I returned to the Shandong Provincial to see their two new exhibits. Today I’m sharing some modern art by Liu Guo-Sung. He started with traditional Chinese painting and then got interested in oil painting in the West. Now he’s synthesized the two media and methods. Pretty cool stuff.
08 Jun 2013
Tags: Christianity, Dallas Willard, Ignatius Loyola, religion, spiritual formation, spirituality
“Living with the Lord always before them”: considerations of spiritual guidance offered by Ignatius of Loyola and Dallas Willard
A Facebook posting lead me on a search of essays about how the Jesuits saw Desolation and Consolation. Now I’m reading the
Nestled in Chapter Six of his inspiring book, Renovation of the Heart, Dallas Willard emphasizes the importance of identifying and emulating the wisdom of true spiritual practitioners (e.g., Billy Graham, Teresa of Calcutta, William Law, Martin Luther, Ignatius of Loyola, as he names a few) who have “walked the walk” of following Christ as Willard asks the provocative question: “How did they come to be able to live with ‘the Lord always before them?’” (1) Willard goes on to assert in his response: “We learn from them how to do that by making them our close companions on the way.” (2) Inspired by Willard’s inclusion of Ignatius of Loyola, in particular, in his list of spiritual practitioners, the work of this essay seeks to explore the spiritual guidance offered by Dallas Willard in the company of Ignatius of Loyola with the assertion they both can serve as viable and relevant companions for contemporary spiritual seekers who desire to engage in the process of spiritual formation and transformation into Christ-likeness. (3)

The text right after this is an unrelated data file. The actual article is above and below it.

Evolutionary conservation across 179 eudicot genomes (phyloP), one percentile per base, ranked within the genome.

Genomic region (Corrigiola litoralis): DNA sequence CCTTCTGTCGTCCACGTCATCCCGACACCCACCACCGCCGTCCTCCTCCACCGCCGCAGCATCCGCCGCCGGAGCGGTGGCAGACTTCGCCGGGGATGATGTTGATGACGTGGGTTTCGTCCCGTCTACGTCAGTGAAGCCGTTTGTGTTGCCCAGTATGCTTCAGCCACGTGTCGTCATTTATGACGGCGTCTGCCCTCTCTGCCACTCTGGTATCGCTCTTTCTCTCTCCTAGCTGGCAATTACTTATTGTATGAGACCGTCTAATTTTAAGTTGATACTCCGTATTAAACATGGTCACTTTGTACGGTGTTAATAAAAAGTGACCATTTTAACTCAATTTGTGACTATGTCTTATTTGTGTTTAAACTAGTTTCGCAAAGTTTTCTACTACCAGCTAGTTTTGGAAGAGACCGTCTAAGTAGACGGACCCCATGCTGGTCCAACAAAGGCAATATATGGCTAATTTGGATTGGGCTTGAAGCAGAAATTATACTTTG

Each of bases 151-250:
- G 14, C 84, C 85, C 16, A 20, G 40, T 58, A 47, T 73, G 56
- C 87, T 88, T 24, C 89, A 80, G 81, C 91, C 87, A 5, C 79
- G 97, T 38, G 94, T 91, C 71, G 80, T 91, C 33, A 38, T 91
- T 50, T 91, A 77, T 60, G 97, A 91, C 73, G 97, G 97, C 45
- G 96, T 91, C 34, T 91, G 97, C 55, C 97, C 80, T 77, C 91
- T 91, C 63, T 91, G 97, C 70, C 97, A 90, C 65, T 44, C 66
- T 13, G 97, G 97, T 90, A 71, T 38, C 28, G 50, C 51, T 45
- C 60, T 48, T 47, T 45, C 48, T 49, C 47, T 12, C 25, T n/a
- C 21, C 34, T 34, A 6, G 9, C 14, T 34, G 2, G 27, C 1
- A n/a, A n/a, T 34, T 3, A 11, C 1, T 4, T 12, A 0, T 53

As guides who are skilled in the art of spiritual formation, both Ignatius of Loyola and Dallas Willard, although centuries apart, can invite us to ponder how God offers grace in abundance, not only as God did for each of them, but as God desires to do for each one of us. Furthermore, since Ignatius of Loyola and Dallas Willard can effectively model for us a significant depth of personal authenticity, we can relate to them as real persons–especially since their writings give evidence that they have pondered life’s challenges in light of their evolving relationship with Christ. For “at the heart of Christianity, the Christian believer confidently expects to find religious experience: an existential encounter in faith with his [or her] God … Moreover, religious experience is not an esoteric event but a dimension of his [or her] ordinary living.” (4)
Since the writers in the Christian tradition generally offer their spiritual guidance primarily through the legacy of their classic spiritual texts, the work of this essay revolves around the textual settings offered by The Spiritual Exercises of Ignatius of Loyola and Renovation of the Heart by Dallas Willard as a way for us to tap into the rich legacies of both of these spiritual guides. The motivating questions of interest in working with excerpts from their selected texts in the context of spiritual formation can be formulated as follows: First, what is their main message regarding the essence of spiritual formation in each of their texts? Second, how might they offer guidance to contemporary spiritual seekers who desire spiritual formation in Christ? Third, what might be the experience of contemporary spiritual seekers who may look to Ignatius of Loyola and Dallas Willard as spiritual guides through accessing their spiritual texts, The Spiritual Exercises and Renovation of the Heart, respectively? Each of their texts reveals a working document, not simply a text to be read and put aside, particularly since The Spiritual Exercises and Renovation of the Heart are both written in such a way as to invite the reader into a clear response filled with discernment flowing from a desire to embody the teachings of Christ. In particular, their texts have the potential for offering a significant blueprint for guiding spiritual seekers toward fuller and more explicit expression of their spiritual longings. Thus, it may be accurately asserted that Ignatius of Loyola and Dallas Willard have the capacity to be relevant, applicable, inspirational, and devotional as they function as spiritual guides via their classic texts that are intended to be, as Willard effectively asserts, “intensely practical.” (5)